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Opinion: 'Debating religious ideas isn't inciting to hatred'

Introducing a blasphemy law in the 21st century has damaged our reputation internationally, writes Selina Campbell.

Selina Campbell Humanist Association of Ireland

IF I ASKED you what comes to mind when you hear the word “blasphemy”, what would you say? Would you think of comical scenes from Life of Brian? Or of places where religious oppression is rife?

Would you even be aware that in Ireland blasphemy is a crime that could cost you up to €25,000? If not, you’re probably about to hear a lot more about our blasphemy law. In 2018, we may be voting on repealing it.

An unenforceable law

2009 saw the introduction of the Defamation Act. Sections 36 and 37 outline the crime of blasphemy, making Ireland the only Western country to introduce such a law in the 21st century. Despite recommendations to remove references to blasphemy from our Constitution, the government decided a referendum was too expensive for a country in recession. Instead, they introduced a law written in a way intended to make it unenforceable.

Section 36 states that:

A person who publishes or utters blasphemous matter shall be guilty of an offence and shall be liable upon conviction on indictment to a fine not exceeding €25,000.

To commit the crime, your blasphemous matter must be insulting to a religion and you must intend to cause offence to a substantial number of adherents to that religion. Section 37 outlines when your premises can be searched.

Silliness of the law

Most of us are aware of the infamous Stephen Fry complaint over comments made on a TV show when asked about his faith. The investigation was dropped when Gardaí couldn’t find enough offended people. The story was reported globally, embarrassingly emphasising the silliness of the law.

The Rubberbandit, Blindboy Boatclub, was also investigated recently over comments he made on TV about the Eucharist. As enraged as the complainants were, the complaint was not upheld.

This shows us that the law is a bit like Swiss cheese – full of holes. What qualifies as a “substantial number”? How can one prove intent to cause outrage? If you can prove that your “blasphemous” matter contained genuine educational value, then you’re off the hook.

What we need to ask is why it is seen as a crime if religious feelings are hurt? For any other reason you would defend your beliefs. Why is religion above this, instead giving people the option to make a complaint that could lead to prosecution? This reaction to offended religious feelings seems very extreme.

It compromises freedom of speech

While nobody should be targeted in an act of violence or hatred specifically because of their religion, this should be dealt with under an Incitement to Hatred Act. Blasphemy laws don’t provide this kind of protection. Having this law on our statute books raises a number of issues.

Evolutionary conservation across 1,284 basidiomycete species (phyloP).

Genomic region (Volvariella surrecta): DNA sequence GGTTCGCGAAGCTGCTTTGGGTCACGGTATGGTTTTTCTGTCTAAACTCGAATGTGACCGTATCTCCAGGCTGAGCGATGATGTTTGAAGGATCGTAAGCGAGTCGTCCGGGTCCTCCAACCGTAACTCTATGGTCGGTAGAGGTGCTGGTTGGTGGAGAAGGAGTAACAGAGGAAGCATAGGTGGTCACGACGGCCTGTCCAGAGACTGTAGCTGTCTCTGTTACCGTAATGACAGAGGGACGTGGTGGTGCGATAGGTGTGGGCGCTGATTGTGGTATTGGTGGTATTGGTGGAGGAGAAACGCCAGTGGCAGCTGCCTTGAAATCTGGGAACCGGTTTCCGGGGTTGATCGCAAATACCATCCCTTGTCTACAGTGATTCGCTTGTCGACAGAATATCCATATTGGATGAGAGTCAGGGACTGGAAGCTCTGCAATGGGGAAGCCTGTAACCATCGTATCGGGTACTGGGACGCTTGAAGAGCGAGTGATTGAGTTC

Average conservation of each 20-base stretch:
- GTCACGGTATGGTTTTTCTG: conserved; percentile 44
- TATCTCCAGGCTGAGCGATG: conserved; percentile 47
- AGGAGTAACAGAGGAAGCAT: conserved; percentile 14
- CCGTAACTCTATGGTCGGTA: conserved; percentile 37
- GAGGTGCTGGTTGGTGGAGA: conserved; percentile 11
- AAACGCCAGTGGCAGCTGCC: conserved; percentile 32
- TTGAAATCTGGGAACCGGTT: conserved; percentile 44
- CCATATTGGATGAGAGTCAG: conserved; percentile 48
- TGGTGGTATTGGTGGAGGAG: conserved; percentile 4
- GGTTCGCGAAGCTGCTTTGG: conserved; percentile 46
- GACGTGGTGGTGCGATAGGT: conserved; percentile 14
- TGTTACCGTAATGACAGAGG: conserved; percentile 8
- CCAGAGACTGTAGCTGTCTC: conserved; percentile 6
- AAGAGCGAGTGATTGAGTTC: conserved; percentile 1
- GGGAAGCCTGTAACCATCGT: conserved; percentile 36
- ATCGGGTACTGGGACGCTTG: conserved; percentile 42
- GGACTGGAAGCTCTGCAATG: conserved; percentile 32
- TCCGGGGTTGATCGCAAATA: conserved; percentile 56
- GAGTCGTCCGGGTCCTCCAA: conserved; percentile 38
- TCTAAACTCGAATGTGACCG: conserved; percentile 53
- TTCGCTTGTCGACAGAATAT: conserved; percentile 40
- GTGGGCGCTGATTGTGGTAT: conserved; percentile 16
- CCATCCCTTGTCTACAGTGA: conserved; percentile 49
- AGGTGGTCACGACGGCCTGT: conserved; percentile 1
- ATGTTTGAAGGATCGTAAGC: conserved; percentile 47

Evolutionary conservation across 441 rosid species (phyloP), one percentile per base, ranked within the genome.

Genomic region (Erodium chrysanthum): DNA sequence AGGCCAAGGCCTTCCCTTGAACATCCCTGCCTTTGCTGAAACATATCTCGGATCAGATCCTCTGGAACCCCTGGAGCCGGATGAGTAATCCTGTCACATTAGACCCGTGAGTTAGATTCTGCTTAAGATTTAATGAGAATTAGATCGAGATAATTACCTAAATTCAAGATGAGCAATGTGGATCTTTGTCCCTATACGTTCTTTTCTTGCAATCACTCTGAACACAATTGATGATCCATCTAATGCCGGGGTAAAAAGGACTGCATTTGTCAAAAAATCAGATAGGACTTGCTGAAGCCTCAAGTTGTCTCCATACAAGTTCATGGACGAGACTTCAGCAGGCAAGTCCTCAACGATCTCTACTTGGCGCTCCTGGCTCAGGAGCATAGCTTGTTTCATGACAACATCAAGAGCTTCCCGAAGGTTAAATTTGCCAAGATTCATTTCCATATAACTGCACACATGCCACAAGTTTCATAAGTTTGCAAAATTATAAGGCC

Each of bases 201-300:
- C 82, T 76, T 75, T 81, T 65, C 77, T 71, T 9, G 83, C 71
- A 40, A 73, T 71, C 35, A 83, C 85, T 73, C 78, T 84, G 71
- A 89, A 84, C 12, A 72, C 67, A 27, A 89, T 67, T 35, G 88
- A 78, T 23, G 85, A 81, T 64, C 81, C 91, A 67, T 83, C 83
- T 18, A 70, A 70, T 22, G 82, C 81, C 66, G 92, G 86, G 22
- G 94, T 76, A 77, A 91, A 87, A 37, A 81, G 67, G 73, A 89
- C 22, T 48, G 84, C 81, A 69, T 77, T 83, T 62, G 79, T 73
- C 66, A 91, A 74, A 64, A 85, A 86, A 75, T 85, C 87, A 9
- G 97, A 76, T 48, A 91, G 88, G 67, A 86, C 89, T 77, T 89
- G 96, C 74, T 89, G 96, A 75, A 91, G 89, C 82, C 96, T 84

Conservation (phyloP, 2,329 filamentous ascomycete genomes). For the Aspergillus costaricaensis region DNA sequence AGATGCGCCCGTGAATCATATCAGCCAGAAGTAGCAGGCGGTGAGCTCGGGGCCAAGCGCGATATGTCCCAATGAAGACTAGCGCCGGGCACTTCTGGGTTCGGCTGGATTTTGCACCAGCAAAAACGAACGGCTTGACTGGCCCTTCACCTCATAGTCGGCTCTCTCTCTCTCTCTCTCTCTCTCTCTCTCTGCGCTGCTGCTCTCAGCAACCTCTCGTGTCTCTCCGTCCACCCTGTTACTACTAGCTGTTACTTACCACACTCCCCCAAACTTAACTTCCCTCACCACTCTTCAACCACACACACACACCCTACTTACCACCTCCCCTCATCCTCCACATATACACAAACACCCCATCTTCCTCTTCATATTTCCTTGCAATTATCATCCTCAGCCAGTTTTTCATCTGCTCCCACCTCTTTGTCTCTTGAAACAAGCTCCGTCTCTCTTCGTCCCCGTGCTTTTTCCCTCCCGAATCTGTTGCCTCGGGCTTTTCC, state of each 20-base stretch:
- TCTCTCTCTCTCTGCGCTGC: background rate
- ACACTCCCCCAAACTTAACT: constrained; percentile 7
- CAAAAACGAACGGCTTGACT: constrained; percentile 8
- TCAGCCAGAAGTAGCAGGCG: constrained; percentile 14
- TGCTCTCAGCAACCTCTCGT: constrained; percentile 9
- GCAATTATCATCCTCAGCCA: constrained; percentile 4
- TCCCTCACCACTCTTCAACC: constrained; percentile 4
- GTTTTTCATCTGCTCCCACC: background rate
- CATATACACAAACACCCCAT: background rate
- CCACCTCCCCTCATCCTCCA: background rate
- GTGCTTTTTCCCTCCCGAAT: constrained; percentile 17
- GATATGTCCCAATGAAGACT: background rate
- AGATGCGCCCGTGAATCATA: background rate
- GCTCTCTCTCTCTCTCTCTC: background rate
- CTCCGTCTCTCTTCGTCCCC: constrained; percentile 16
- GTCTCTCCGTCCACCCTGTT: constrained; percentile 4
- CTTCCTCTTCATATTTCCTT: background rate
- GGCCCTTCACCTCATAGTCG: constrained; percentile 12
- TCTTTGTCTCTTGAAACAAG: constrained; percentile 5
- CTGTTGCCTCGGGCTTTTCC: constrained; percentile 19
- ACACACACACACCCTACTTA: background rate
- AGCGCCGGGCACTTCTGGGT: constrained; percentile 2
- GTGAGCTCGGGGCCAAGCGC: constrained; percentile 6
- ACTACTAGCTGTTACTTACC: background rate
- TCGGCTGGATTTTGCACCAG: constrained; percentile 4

It compromises our right to freedom of speech by taking away the right to express beliefs for fear of uttering what can be perceived as an offence. This isn’t about religious versus non-religious beliefs, this affects each and every one of us.

However, the law does discriminate against non-religious people. As we know from the most recent census, 10% of the population have no religion. Having a law in place that excludes a substantial number of citizens is not acceptable. Also, introducing a law that is purposely written to render it unenforceable promotes disrespect for our legal system. Laws should be introduced to be adhered to, not to fill deficits.

On top of this, introducing a blasphemy law in the 21st century has damaged our reputation internationally. Ireland’s blasphemy law has been used as an example of Western hypocrisy by oppressive regimes who use blasphemy laws as a tool for persecution.

Repealing our blasphemy law isn’t turning our back on religion. We need to educate our children on different cultures. How can we do this if religious beliefs are placed above criticism and debate? A few hurt feelings are not going to truly cause any harm if it educates us without the fear of breaking the law.

To repeal our blasphemy law would show that we believe that debating religious ideas isn’t inciting to hatred and would show solidarity with the people who continue to be oppressed under these laws.

If we look at it this way, voting to repeal the law can enrich our already diverse society.

Selina Campbell is a member of the Humanist Association of Ireland Campaign Team. The HAI would welcome a referendum to repeal this law and believe that removing it is a positive step towards a more equal society. For more information see www.humanism.ie and follow them on Twitter and Facebook, using #blasphemyaware to join the conversation.

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About the author:

Selina Campbell  / Humanist Association of Ireland

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